The Washington Post interviewed David Harwood, Earth and Atmospheric Sciences, for a Sept. 20 report on a new study about diatom fossils found atop Antarctic mountain ranges. The story appeared in other outlets as well, including the Standard-Examiner in Ogden, Utah; and the Albuquerque Journal in New Mexico.

Work by Carrie Heitman, anthropology, and others at the University of Nebraska-Lincoln to build a geographic information system mapping Chaco archeological sites in New Mexico was highlighted in a Sept. 26 article in Colorado's Durango Herald.

John Hibbing, political science, was quoted in a Sept. 15 report in The Christian Science Monitor about why some Donald Trump supporters actually like being described as "deplorable." Hillary Clinton apologized for using the term to describe Trump backers.

A photographic exhibit exploring the American marching band experience, by Walker Pickering, art, art history and design, was featured on the Refinery 29 website Sept. 21.

Stacie Ray, special education and communication disorders, was interviewed for a Sept. 17 BTN LiveBig story about her August HearU Nebraska trip to Nicaragua to provide hearing aids and other services to 140 patients in three communities. Ray, who started HearU Nebraska almost 10 years ago to provide hearing aids to Nebraska children who couldn't afford them, was accompanied by four audiology doctoral students on the trip.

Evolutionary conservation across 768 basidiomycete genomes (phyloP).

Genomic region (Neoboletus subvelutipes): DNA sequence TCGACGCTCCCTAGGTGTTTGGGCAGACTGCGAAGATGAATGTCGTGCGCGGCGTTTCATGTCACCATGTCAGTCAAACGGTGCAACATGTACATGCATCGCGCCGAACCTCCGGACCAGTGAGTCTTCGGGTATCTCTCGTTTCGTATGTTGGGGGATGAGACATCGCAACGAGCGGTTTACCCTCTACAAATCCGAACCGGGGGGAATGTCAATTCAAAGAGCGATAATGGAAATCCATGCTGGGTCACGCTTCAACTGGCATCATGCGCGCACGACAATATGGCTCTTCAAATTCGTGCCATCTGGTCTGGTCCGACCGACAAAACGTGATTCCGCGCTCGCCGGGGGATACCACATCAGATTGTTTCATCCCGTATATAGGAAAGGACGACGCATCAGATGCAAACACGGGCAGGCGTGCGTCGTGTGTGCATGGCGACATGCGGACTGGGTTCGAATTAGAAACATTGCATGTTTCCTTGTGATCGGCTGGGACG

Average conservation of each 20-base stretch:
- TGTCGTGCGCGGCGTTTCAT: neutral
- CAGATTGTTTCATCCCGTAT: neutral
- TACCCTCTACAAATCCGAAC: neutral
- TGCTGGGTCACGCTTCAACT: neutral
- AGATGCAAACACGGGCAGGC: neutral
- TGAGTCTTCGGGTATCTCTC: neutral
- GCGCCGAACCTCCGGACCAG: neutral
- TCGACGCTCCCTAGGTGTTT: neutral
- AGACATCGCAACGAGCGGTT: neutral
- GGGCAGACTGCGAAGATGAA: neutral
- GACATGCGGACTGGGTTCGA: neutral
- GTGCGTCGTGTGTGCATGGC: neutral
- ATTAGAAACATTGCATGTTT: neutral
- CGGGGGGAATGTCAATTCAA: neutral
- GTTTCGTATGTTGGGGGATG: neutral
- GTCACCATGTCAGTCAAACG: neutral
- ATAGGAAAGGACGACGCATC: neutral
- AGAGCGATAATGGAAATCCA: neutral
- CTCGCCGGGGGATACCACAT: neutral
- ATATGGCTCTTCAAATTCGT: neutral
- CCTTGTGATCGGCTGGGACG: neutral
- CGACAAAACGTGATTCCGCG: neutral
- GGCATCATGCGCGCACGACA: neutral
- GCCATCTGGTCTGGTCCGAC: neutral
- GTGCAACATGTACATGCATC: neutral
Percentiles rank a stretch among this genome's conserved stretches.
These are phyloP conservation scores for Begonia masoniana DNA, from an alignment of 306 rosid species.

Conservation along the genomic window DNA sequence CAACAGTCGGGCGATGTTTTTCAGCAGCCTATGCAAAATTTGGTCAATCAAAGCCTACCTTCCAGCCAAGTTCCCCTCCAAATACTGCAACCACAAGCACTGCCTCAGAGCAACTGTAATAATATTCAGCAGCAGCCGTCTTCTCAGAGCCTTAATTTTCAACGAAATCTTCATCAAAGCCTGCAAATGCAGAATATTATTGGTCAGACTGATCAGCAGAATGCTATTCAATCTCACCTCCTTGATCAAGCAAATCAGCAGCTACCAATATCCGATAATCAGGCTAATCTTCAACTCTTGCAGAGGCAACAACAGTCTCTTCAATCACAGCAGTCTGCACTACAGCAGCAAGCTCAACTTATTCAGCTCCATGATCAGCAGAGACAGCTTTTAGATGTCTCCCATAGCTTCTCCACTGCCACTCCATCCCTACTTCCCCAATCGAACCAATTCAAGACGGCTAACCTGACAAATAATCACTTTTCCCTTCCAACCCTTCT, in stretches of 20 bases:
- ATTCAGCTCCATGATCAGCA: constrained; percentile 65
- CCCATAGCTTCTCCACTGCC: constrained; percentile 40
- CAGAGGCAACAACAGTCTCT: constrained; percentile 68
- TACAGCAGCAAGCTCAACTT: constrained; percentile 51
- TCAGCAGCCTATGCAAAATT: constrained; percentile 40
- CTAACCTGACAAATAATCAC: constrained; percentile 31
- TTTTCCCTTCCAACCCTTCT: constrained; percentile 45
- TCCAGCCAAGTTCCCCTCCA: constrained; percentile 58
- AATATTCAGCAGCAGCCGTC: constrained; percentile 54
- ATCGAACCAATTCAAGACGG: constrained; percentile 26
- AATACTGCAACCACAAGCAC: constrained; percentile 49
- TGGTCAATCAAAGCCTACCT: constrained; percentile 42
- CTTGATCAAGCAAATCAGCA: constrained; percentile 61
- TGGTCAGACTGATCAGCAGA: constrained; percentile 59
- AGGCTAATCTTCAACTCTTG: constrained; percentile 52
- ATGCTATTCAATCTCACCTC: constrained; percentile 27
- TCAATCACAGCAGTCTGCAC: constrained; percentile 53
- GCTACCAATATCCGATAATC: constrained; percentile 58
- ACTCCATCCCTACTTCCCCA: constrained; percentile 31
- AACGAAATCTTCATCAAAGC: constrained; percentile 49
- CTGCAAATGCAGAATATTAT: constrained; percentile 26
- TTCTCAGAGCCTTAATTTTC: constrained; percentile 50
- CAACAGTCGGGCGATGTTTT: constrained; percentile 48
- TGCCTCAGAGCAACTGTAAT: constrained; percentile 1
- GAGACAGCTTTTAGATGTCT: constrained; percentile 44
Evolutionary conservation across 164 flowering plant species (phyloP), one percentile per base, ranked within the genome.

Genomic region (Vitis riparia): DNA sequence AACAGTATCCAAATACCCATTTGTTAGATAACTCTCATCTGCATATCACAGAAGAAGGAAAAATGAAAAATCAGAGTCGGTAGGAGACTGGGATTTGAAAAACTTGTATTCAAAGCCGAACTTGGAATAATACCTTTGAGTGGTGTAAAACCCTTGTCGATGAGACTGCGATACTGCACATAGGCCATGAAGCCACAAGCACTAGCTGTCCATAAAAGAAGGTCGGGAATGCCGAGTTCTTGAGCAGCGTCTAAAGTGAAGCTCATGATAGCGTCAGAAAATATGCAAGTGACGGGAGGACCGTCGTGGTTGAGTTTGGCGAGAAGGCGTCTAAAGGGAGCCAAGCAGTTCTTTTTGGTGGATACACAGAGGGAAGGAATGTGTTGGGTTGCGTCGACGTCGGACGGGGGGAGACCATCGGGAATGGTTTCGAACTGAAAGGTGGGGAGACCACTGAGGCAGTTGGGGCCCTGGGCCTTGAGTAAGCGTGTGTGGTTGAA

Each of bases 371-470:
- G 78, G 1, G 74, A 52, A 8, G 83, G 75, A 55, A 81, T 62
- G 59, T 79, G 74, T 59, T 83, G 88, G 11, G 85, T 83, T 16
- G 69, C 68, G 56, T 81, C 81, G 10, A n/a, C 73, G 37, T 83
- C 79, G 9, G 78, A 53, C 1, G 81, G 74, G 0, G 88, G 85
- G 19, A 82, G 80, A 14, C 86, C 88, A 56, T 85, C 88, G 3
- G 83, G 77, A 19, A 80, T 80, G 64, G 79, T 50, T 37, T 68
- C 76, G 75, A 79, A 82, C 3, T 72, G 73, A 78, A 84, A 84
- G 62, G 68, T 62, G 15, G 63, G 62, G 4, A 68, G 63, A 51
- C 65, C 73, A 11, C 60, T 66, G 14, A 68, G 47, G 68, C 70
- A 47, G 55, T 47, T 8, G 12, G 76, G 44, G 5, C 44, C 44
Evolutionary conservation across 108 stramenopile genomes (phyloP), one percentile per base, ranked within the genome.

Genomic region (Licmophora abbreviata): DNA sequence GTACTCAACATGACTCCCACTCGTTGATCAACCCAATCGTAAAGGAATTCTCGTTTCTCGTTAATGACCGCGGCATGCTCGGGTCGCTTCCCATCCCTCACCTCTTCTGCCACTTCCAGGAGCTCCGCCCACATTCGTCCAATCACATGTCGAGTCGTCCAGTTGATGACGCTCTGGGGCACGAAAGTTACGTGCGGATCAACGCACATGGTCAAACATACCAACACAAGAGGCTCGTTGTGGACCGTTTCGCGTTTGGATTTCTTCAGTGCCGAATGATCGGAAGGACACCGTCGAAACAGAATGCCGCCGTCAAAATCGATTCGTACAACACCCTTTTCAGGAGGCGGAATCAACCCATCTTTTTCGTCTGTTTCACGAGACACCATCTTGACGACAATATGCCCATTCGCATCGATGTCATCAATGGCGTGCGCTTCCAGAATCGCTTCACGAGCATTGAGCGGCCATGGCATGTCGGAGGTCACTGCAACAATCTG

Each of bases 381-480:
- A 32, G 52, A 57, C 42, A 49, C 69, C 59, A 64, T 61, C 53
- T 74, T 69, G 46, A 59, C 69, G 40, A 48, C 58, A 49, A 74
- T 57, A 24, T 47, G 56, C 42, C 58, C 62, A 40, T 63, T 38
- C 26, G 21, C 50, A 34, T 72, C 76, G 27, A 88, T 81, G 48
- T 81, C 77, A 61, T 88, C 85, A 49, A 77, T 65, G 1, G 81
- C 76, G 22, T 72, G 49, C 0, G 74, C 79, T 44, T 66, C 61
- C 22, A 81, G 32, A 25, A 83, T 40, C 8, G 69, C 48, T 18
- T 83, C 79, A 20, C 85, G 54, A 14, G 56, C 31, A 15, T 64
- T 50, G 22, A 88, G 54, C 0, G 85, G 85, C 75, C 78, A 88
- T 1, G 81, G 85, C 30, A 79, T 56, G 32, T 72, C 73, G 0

Reuters interviewed Steve Taylor, Food Allergy Research and Resource Program, for a widely published Sept. 30 story on how some foods might contain gluten, even though their labels list no gluten-containing ingredients.

In a Sept. 19 Variety article about Brian William's return to a news show on NBCUniversal, Joseph Weber, journalism, said the disgraced news anchor may have a long journey to recover his journalistic credibility. The story was covered by several outlets, including the Philadelphia Inquirer.

A new drone operations manual for newsrooms, authored by Matthew Waite, journalism, was featured Sept. 1 on World News Network. The story originated on the Knightblog of the John S. and James L. Knight Foundation.

Timothy Wei, engineering, was among the experts interviewed in a Sept. 1 Washington Post article on why some swimmers clocked odd times -- significant differences swimming one direction than the other -- during the Summer Olympics in Rio de Janeiro.

A collection of photographs of the Kansas City baseball scene, by James Wooldridge, journalism student, was published in the Kansas City Star Sept. 20.

Gizmodo featured a new study by Judy Wu-Smart, entomology, that found nicotine-based insecticides can cause queen bees to lay substantially fewer eggs than normal. The study offers a partial explanation why honeybee populations have declined in recent years. Wu-Smart's study also was featured by Science Daily Sept. 9; ZME Science on Sept. 12; and the Fence Post on Sept. 23.

Faculty, administration, student and staff appearances in the national media are logged here.
 If you have additions to this list or suggestions for national news stories, contact Leslie Reed, the university's national news editor, at or 402-472-2059.